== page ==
By: Emily Sumlin
On June 15th, 2018, The National Association of Broadcasters sent a letter calling for a relaxing on AM/FM ownership regulations. But one year later the appeal is now coming into play. The letter, sent to Chief of the FCC Media Bureau Michelle Carey outlined a proposal that would modify current FCC regulations by allowing radio stations to compete more freely in a corporate-focused media setting. The NAB’s proposal to the FCC would lift regulations on the number of radio stations owned by a single company. FM station ownership would be capped at eight while AM stations would be unlimited. The NAB then went one step further to propose that these regulations should only impact top-rated markets and that local radio stations should not be regulated whatsoever. What inspired this desire for reformation? An ever-evolving market and laws that have not shifted to match it. “The FCC’s radio regulatory framework has not kept pace with the transformation of the marketplace,” writes the NAB to Media Bureau chief Michelle Carey, “When the current local radio caps were adopted in 1996, streaming services like Pandora and Spotify did not exist. There was no satellite radio, no podcasts, no Facebook and no YouTube”. Allowing a more diversified, competitive market would let local stations take advantage of “the financial viability of radio stations’ informational programming, including emergency information and related local weather coverage”. Citizens rely on these stations for crucial, daily information, and if they begin to crumble under the weight of streaming giants then a key information system will be lost.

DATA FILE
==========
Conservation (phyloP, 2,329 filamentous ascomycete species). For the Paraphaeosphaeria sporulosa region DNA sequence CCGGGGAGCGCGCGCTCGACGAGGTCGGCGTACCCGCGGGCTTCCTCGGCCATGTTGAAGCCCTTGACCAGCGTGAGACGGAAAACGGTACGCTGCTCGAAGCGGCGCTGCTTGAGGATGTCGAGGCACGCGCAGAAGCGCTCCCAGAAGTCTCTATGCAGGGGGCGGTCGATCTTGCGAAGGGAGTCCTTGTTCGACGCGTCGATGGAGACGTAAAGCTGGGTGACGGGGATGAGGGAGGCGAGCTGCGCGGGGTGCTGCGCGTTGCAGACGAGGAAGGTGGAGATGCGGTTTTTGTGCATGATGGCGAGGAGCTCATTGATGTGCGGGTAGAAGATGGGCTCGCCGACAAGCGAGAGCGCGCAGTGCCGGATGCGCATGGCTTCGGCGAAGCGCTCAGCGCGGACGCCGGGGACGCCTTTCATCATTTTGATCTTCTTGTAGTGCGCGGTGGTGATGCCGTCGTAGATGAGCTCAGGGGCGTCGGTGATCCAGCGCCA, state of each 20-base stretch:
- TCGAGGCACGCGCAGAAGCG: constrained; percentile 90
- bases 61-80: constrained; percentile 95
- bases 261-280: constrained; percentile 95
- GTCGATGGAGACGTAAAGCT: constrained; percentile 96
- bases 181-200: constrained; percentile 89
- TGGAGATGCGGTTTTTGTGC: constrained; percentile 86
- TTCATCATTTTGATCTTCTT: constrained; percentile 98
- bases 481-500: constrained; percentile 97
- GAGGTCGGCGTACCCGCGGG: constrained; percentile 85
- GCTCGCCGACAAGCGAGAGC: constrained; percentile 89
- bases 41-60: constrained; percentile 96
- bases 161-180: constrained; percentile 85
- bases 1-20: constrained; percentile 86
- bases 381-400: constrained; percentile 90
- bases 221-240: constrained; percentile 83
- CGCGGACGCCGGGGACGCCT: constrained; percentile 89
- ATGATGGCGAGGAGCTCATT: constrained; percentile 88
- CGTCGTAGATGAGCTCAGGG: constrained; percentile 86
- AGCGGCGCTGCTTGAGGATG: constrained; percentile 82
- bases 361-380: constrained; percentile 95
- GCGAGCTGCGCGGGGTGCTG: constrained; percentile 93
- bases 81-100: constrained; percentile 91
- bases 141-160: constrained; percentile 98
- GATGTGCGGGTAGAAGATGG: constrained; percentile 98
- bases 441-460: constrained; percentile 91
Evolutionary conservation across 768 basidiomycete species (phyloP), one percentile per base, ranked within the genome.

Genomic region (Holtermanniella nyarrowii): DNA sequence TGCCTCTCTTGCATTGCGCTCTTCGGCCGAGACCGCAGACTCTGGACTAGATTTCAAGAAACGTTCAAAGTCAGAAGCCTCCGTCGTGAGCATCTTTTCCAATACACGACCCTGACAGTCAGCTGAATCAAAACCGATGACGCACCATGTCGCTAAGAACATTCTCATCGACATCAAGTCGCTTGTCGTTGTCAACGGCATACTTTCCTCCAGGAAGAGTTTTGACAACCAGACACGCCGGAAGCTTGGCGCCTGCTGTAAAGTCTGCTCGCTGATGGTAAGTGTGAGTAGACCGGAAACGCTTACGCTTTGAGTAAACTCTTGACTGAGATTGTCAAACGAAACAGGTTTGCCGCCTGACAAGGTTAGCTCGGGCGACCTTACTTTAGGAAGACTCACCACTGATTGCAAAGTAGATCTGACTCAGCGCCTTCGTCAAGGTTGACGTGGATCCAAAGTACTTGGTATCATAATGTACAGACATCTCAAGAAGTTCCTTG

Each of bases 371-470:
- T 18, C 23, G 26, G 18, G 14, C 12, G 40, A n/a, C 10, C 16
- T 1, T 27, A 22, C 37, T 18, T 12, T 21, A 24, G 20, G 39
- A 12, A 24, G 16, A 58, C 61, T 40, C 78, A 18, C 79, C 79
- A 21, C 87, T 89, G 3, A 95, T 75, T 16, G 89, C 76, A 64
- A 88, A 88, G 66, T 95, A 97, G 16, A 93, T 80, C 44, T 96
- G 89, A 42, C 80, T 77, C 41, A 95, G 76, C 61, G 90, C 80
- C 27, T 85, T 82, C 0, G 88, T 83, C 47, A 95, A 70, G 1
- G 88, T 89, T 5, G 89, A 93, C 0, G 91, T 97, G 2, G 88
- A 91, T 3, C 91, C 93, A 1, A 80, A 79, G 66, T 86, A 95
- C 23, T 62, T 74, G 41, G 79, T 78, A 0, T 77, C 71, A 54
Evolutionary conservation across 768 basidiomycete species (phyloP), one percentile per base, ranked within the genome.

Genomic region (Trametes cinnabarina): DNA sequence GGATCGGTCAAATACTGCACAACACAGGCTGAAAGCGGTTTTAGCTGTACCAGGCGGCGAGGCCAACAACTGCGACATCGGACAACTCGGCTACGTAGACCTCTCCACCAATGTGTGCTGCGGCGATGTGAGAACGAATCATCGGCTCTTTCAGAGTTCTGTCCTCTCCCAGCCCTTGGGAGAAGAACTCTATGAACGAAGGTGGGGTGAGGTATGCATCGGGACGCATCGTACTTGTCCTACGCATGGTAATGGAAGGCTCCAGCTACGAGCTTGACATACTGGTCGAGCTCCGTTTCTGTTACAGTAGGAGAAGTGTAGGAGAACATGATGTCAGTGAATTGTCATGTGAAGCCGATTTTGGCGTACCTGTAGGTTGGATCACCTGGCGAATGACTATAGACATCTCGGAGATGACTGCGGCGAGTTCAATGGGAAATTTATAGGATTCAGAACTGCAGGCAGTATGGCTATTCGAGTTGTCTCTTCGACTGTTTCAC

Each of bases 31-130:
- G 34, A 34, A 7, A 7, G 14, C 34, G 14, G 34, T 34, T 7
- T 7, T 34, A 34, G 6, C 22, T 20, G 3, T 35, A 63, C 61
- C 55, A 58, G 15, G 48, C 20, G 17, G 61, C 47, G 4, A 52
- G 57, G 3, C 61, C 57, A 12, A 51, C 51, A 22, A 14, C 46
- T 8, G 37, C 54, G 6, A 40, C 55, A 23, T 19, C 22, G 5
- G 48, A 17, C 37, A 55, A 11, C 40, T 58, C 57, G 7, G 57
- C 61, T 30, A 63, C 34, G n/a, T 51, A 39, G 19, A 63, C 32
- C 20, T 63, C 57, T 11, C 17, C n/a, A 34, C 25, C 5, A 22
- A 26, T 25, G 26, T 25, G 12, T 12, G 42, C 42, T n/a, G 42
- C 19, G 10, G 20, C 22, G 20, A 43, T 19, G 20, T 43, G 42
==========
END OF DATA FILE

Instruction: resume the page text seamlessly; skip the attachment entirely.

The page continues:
One of the biggest arguments against deregulation is that it will cement the lack of radio ownership by women and minorities. Data produced by the Prometheus Radio Project found that 7.1% of radio stations are owned by women and 7.4% by minorities in the entire available market. This information was revealed on June 11th in the Third Circuit court as advocacy groups urged the FCC to drop local television ownership and radio-television cross-ownership rules. The Prometheus Project also suggested that the FCC had no numbers on female ownership in 1999 when the rules were revised and therefore their analysis of minority impact ultimately included bad data. Cheryl Leanza, representing the Project, said trying to compare past and current ownership data is like “comparing rotten apples to rotten oranges”. The ownership survey from which the FCC collects its data is completely voluntary, leaving room for important pieces of data to slip through the cracks. Jacob Lewis, associate general counsel for the FCC, responded by saying that “Minority and female ownership is certainly an aspect of public interest but it is only one aspect of public interest,” to which U.S. Circuit Judge Thomas Ambro replied, “Any data on gender would be better than zero.” David O’Connor, GAB Board Member, believes the incubator program proposed by the FCC could be a good start towards remedying the lack of diversity in broadcasting. The Incubator program “removes the barrier for small broadcasters” while allowing larger companies to expand their ownership as long as they foster growing businesses. O’Connor believes this is an important first step, but should be one of many in order to make broadcasting a “level playing field”.
Overall, the NAB’s letter emphasizes a need for “increased competition in the audio space”, but how has this lack of competition affected Georgia’s broadcasters? Just from a numbers standpoint Cox enterprises, Cumulus Media, and iHeart Media own a majority of the stations in Georgia and Atlanta is the only Georgia city included in the top 75 media markets highlighted by the NAB proposal. So even though these companies aren’t violating any rules about dominating the industry because they function in mainly smaller markets, they could still be curtailing the growth of smaller broadcasting businesses across the state. After all, it is one thing to establish your company among other similar forms of media like podcasts and online streaming, but it is another then have to also bump against established giants controlling the majority of the market. So will no regulation in the smaller markets, as proposed by the NAB, empower smaller business or give dominant players even more leeway?